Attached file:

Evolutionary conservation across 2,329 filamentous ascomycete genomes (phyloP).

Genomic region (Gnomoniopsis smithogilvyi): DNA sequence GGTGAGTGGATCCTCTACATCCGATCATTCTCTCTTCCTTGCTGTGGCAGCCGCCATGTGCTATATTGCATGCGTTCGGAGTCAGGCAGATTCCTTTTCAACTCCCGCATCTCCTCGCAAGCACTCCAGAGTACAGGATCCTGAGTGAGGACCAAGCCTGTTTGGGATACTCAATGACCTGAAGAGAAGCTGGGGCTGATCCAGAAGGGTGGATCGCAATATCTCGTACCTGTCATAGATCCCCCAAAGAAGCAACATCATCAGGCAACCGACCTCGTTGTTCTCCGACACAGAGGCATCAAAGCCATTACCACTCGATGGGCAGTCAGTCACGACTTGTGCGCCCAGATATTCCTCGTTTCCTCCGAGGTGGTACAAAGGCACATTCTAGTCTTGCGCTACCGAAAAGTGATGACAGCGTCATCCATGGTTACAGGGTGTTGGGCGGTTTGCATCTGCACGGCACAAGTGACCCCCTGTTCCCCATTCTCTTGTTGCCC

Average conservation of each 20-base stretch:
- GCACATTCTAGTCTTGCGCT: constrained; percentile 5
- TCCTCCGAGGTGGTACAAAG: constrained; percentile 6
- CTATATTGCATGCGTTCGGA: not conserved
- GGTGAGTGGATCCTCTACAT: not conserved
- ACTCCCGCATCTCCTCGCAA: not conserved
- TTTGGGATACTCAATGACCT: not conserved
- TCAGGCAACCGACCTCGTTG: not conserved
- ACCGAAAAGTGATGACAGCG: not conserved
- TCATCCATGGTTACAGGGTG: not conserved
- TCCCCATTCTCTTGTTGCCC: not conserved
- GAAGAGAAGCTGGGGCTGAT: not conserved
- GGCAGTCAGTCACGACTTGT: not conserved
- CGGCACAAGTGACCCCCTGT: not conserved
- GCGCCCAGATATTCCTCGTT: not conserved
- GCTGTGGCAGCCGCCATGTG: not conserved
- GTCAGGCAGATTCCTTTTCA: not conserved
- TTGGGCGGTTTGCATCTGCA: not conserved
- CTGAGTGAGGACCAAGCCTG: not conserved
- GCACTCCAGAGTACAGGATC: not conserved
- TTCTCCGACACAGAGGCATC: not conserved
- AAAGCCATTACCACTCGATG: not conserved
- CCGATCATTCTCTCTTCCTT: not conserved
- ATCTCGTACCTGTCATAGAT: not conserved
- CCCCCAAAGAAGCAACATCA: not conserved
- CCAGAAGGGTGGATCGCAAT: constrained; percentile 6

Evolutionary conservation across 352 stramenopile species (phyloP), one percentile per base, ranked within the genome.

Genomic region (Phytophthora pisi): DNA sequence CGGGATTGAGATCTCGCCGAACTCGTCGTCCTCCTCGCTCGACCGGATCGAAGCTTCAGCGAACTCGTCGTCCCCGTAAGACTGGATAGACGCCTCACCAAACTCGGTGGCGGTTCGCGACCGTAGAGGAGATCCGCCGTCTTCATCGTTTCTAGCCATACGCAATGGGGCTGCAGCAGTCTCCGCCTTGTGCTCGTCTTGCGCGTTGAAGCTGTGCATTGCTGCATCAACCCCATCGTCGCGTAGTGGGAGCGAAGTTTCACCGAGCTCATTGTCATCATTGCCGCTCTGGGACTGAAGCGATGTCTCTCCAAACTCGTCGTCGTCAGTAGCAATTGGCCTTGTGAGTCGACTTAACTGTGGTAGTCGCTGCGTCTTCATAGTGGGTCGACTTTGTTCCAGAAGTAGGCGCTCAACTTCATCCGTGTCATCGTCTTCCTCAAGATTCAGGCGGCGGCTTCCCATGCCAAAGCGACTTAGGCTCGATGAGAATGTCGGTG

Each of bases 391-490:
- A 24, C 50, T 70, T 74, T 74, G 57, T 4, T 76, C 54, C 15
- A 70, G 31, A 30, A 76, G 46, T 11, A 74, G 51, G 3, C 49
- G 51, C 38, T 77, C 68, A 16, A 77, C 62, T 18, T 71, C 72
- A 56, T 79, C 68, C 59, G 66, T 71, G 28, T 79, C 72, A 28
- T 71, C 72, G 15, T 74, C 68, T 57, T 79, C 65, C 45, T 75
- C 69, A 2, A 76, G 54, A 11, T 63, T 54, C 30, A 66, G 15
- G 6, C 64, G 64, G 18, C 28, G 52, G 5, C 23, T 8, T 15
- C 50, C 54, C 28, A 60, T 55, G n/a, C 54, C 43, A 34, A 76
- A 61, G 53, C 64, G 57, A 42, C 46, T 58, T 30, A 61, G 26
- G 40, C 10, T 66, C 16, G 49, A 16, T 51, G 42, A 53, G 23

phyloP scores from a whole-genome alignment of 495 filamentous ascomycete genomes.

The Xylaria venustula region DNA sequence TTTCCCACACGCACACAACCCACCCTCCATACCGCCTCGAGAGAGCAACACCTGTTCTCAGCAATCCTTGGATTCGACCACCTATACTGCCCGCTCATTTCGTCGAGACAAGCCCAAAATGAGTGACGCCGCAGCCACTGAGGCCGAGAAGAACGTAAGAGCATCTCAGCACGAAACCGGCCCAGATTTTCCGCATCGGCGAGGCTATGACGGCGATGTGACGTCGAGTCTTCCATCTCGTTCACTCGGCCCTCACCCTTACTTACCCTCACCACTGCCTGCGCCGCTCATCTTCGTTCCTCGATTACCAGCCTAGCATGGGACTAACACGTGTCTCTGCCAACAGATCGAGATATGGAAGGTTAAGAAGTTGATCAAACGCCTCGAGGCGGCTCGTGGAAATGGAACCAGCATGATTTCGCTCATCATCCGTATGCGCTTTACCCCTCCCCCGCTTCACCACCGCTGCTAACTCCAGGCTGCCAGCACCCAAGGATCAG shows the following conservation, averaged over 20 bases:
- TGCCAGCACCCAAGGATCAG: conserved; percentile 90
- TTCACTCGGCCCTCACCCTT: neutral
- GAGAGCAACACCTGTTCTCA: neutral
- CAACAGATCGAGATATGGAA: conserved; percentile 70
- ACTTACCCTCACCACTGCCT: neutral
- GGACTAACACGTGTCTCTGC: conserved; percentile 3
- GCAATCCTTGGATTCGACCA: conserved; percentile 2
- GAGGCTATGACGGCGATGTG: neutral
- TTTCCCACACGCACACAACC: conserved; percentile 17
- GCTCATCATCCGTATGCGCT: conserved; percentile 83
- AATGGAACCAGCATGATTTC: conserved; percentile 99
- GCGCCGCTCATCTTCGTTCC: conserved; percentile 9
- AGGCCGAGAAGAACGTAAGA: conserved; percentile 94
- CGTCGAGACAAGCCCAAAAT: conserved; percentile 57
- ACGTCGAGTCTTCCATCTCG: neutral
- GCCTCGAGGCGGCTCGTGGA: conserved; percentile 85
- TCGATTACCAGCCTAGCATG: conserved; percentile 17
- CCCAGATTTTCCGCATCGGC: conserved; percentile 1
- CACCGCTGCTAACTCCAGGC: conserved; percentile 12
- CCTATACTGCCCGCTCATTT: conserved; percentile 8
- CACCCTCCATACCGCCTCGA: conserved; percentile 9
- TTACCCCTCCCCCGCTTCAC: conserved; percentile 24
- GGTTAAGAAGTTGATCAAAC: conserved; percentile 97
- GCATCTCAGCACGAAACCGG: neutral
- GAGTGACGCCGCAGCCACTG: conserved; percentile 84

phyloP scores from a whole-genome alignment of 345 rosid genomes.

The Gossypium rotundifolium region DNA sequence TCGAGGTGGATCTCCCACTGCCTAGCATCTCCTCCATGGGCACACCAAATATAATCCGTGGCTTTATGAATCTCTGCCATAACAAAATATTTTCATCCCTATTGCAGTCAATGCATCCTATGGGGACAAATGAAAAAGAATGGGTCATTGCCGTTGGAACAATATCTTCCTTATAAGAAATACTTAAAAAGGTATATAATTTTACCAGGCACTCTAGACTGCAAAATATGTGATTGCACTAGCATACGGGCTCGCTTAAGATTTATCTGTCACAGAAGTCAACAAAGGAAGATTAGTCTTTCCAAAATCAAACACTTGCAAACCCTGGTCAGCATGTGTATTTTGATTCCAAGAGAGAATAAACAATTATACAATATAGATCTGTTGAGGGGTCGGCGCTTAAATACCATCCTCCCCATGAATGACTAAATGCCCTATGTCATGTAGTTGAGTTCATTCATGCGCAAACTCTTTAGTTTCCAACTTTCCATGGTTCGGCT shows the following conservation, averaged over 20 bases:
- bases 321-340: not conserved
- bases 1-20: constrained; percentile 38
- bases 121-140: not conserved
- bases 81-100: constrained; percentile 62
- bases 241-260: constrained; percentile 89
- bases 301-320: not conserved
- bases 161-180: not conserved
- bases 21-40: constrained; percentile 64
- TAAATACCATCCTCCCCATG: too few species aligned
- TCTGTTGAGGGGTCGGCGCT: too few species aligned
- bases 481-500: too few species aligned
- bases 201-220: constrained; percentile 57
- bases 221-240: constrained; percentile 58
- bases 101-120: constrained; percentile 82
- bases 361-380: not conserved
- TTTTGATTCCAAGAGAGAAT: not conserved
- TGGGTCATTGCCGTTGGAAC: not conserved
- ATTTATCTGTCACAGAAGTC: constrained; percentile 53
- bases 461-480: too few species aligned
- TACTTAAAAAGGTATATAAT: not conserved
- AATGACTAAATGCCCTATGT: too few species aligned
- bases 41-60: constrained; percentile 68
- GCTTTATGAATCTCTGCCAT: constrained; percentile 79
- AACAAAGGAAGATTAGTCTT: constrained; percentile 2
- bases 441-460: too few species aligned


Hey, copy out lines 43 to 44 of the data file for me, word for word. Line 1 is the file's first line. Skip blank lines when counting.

The Xylaria venustula region DNA sequence TTTCCCACACGCACACAACCCACCCTCCATACCGCCTCGAGAGAGCAACACCTGTTCTCAGCAATCCTTGGATTCGACCACCTATACTGCCCGCTCATTTCGTCGAGACAAGCCCAAAATGAGTGACGCCGCAGCCACTGAGGCCGAGAAGAACGTAAGAGCATCTCAGCACGAAACCGGCCCAGATTTTCCGCATCGGCGAGGCTATGACGGCGATGTGACGTCGAGTCTTCCATCTCGTTCACTCGGCCCTCACCCTTACTTACCCTCACCACTGCCTGCGCCGCTCATCTTCGTTCCTCGATTACCAGCCTAGCATGGGACTAACACGTGTCTCTGCCAACAGATCGAGATATGGAAGGTTAAGAAGTTGATCAAACGCCTCGAGGCGGCTCGTGGAAATGGAACCAGCATGATTTCGCTCATCATCCGTATGCGCTTTACCCCTCCCCCGCTTCACCACCGCTGCTAACTCCAGGCTGCCAGCACCCAAGGATCAG shows the following conservation, averaged over 20 bases:
- TGCCAGCACCCAAGGATCAG: conserved; percentile 90